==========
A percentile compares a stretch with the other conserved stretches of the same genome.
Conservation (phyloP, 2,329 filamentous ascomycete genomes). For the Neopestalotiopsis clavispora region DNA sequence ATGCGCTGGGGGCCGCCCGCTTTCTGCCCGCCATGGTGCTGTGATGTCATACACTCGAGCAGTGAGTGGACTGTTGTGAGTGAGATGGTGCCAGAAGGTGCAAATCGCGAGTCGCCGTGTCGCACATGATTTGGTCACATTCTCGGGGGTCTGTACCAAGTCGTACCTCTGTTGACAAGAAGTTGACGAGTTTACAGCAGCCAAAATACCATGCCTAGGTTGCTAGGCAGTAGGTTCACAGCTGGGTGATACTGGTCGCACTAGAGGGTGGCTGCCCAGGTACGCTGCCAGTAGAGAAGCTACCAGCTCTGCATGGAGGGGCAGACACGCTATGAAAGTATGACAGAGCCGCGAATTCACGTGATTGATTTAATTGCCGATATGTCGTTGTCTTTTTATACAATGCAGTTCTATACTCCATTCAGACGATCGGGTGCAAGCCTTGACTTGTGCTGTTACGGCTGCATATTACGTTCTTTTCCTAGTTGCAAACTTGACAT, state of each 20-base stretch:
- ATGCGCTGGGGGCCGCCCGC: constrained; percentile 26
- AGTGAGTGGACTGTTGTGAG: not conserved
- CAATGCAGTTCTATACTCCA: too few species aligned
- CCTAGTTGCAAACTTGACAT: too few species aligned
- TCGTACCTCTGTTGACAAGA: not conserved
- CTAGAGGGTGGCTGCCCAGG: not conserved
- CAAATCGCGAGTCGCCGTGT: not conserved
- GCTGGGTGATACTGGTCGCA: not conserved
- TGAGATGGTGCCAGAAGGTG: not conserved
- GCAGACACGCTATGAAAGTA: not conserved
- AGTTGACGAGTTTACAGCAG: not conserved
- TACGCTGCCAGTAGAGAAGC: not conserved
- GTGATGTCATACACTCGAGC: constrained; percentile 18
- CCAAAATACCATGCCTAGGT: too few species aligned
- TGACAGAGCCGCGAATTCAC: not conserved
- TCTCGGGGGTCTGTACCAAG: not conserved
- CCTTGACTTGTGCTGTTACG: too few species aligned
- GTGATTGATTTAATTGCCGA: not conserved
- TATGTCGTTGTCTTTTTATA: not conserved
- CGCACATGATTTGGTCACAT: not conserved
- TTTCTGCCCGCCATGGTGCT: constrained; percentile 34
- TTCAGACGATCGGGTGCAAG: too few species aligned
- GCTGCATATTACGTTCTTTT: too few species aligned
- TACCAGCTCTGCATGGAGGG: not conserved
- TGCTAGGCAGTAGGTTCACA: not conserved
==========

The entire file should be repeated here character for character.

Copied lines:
A percentile compares a stretch with the other conserved stretches of the same genome.
Conservation (phyloP, 2,329 filamentous ascomycete genomes). For the Neopestalotiopsis clavispora region DNA sequence ATGCGCTGGGGGCCGCCCGCTTTCTGCCCGCCATGGTGCTGTGATGTCATACACTCGAGCAGTGAGTGGACTGTTGTGAGTGAGATGGTGCCAGAAGGTGCAAATCGCGAGTCGCCGTGTCGCACATGATTTGGTCACATTCTCGGGGGTCTGTACCAAGTCGTACCTCTGTTGACAAGAAGTTGACGAGTTTACAGCAGCCAAAATACCATGCCTAGGTTGCTAGGCAGTAGGTTCACAGCTGGGTGATACTGGTCGCACTAGAGGGTGGCTGCCCAGGTACGCTGCCAGTAGAGAAGCTACCAGCTCTGCATGGAGGGGCAGACACGCTATGAAAGTATGACAGAGCCGCGAATTCACGTGATTGATTTAATTGCCGATATGTCGTTGTCTTTTTATACAATGCAGTTCTATACTCCATTCAGACGATCGGGTGCAAGCCTTGACTTGTGCTGTTACGGCTGCATATTACGTTCTTTTCCTAGTTGCAAACTTGACAT, state of each 20-base stretch:
- ATGCGCTGGGGGCCGCCCGC: constrained; percentile 26
- AGTGAGTGGACTGTTGTGAG: not conserved
- CAATGCAGTTCTATACTCCA: too few species aligned
- CCTAGTTGCAAACTTGACAT: too few species aligned
- TCGTACCTCTGTTGACAAGA: not conserved
- CTAGAGGGTGGCTGCCCAGG: not conserved
- CAAATCGCGAGTCGCCGTGT: not conserved
- GCTGGGTGATACTGGTCGCA: not conserved
- TGAGATGGTGCCAGAAGGTG: not conserved
- GCAGACACGCTATGAAAGTA: not conserved
- AGTTGACGAGTTTACAGCAG: not conserved
- TACGCTGCCAGTAGAGAAGC: not conserved
- GTGATGTCATACACTCGAGC: constrained; percentile 18
- CCAAAATACCATGCCTAGGT: too few species aligned
- TGACAGAGCCGCGAATTCAC: not conserved
- TCTCGGGGGTCTGTACCAAG: not conserved
- CCTTGACTTGTGCTGTTACG: too few species aligned
- GTGATTGATTTAATTGCCGA: not conserved
- TATGTCGTTGTCTTTTTATA: not conserved
- CGCACATGATTTGGTCACAT: not conserved
- TTTCTGCCCGCCATGGTGCT: constrained; percentile 34
- TTCAGACGATCGGGTGCAAG: too few species aligned
- GCTGCATATTACGTTCTTTT: too few species aligned
- TACCAGCTCTGCATGGAGGG: not conserved
- TGCTAGGCAGTAGGTTCACA: not conserved